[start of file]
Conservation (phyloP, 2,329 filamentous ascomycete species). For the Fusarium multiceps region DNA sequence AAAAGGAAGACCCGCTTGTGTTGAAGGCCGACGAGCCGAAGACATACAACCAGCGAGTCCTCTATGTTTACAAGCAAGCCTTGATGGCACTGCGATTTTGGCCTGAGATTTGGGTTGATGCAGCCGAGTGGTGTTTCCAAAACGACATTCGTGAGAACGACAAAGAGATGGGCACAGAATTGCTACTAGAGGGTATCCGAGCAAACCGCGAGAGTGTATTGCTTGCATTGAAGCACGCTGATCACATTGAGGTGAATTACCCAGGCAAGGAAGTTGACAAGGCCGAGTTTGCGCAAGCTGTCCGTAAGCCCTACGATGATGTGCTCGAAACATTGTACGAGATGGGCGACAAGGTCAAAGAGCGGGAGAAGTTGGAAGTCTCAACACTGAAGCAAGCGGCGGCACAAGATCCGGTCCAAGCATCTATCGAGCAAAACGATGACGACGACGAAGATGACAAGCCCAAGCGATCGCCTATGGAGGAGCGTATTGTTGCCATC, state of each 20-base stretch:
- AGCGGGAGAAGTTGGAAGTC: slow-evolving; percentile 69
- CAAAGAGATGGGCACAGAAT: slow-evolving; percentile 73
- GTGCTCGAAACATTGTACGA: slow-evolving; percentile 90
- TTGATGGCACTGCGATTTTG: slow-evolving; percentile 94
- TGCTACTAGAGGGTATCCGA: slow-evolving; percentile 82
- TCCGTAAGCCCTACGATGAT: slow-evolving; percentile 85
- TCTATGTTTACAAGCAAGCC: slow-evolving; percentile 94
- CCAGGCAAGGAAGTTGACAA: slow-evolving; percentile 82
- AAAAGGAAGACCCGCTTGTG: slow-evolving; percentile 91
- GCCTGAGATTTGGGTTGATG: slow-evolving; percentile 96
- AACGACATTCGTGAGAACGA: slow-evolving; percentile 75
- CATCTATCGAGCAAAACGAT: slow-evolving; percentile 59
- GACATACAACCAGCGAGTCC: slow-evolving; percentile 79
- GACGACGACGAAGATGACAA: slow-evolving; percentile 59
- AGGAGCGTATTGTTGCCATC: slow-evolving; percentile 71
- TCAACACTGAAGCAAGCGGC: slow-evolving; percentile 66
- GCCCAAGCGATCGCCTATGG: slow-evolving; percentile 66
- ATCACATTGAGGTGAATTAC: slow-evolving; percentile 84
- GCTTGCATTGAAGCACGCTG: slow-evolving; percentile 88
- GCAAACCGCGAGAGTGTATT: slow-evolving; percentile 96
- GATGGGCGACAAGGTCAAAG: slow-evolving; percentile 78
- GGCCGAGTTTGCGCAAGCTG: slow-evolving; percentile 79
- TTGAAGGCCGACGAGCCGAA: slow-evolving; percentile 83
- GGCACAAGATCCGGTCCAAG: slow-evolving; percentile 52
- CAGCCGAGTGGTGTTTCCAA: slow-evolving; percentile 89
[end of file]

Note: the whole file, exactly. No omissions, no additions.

Conservation (phyloP, 2,329 filamentous ascomycete species). For the Fusarium multiceps region DNA sequence AAAAGGAAGACCCGCTTGTGTTGAAGGCCGACGAGCCGAAGACATACAACCAGCGAGTCCTCTATGTTTACAAGCAAGCCTTGATGGCACTGCGATTTTGGCCTGAGATTTGGGTTGATGCAGCCGAGTGGTGTTTCCAAAACGACATTCGTGAGAACGACAAAGAGATGGGCACAGAATTGCTACTAGAGGGTATCCGAGCAAACCGCGAGAGTGTATTGCTTGCATTGAAGCACGCTGATCACATTGAGGTGAATTACCCAGGCAAGGAAGTTGACAAGGCCGAGTTTGCGCAAGCTGTCCGTAAGCCCTACGATGATGTGCTCGAAACATTGTACGAGATGGGCGACAAGGTCAAAGAGCGGGAGAAGTTGGAAGTCTCAACACTGAAGCAAGCGGCGGCACAAGATCCGGTCCAAGCATCTATCGAGCAAAACGATGACGACGACGAAGATGACAAGCCCAAGCGATCGCCTATGGAGGAGCGTATTGTTGCCATC, state of each 20-base stretch:
- AGCGGGAGAAGTTGGAAGTC: slow-evolving; percentile 69
- CAAAGAGATGGGCACAGAAT: slow-evolving; percentile 73
- GTGCTCGAAACATTGTACGA: slow-evolving; percentile 90
- TTGATGGCACTGCGATTTTG: slow-evolving; percentile 94
- TGCTACTAGAGGGTATCCGA: slow-evolving; percentile 82
- TCCGTAAGCCCTACGATGAT: slow-evolving; percentile 85
- TCTATGTTTACAAGCAAGCC: slow-evolving; percentile 94
- CCAGGCAAGGAAGTTGACAA: slow-evolving; percentile 82
- AAAAGGAAGACCCGCTTGTG: slow-evolving; percentile 91
- GCCTGAGATTTGGGTTGATG: slow-evolving; percentile 96
- AACGACATTCGTGAGAACGA: slow-evolving; percentile 75
- CATCTATCGAGCAAAACGAT: slow-evolving; percentile 59
- GACATACAACCAGCGAGTCC: slow-evolving; percentile 79
- GACGACGACGAAGATGACAA: slow-evolving; percentile 59
- AGGAGCGTATTGTTGCCATC: slow-evolving; percentile 71
- TCAACACTGAAGCAAGCGGC: slow-evolving; percentile 66
- GCCCAAGCGATCGCCTATGG: slow-evolving; percentile 66
- ATCACATTGAGGTGAATTAC: slow-evolving; percentile 84
- GCTTGCATTGAAGCACGCTG: slow-evolving; percentile 88
- GCAAACCGCGAGAGTGTATT: slow-evolving; percentile 96
- GATGGGCGACAAGGTCAAAG: slow-evolving; percentile 78
- GGCCGAGTTTGCGCAAGCTG: slow-evolving; percentile 79
- TTGAAGGCCGACGAGCCGAA: slow-evolving; percentile 83
- GGCACAAGATCCGGTCCAAG: slow-evolving; percentile 52
- CAGCCGAGTGGTGTTTCCAA: slow-evolving; percentile 89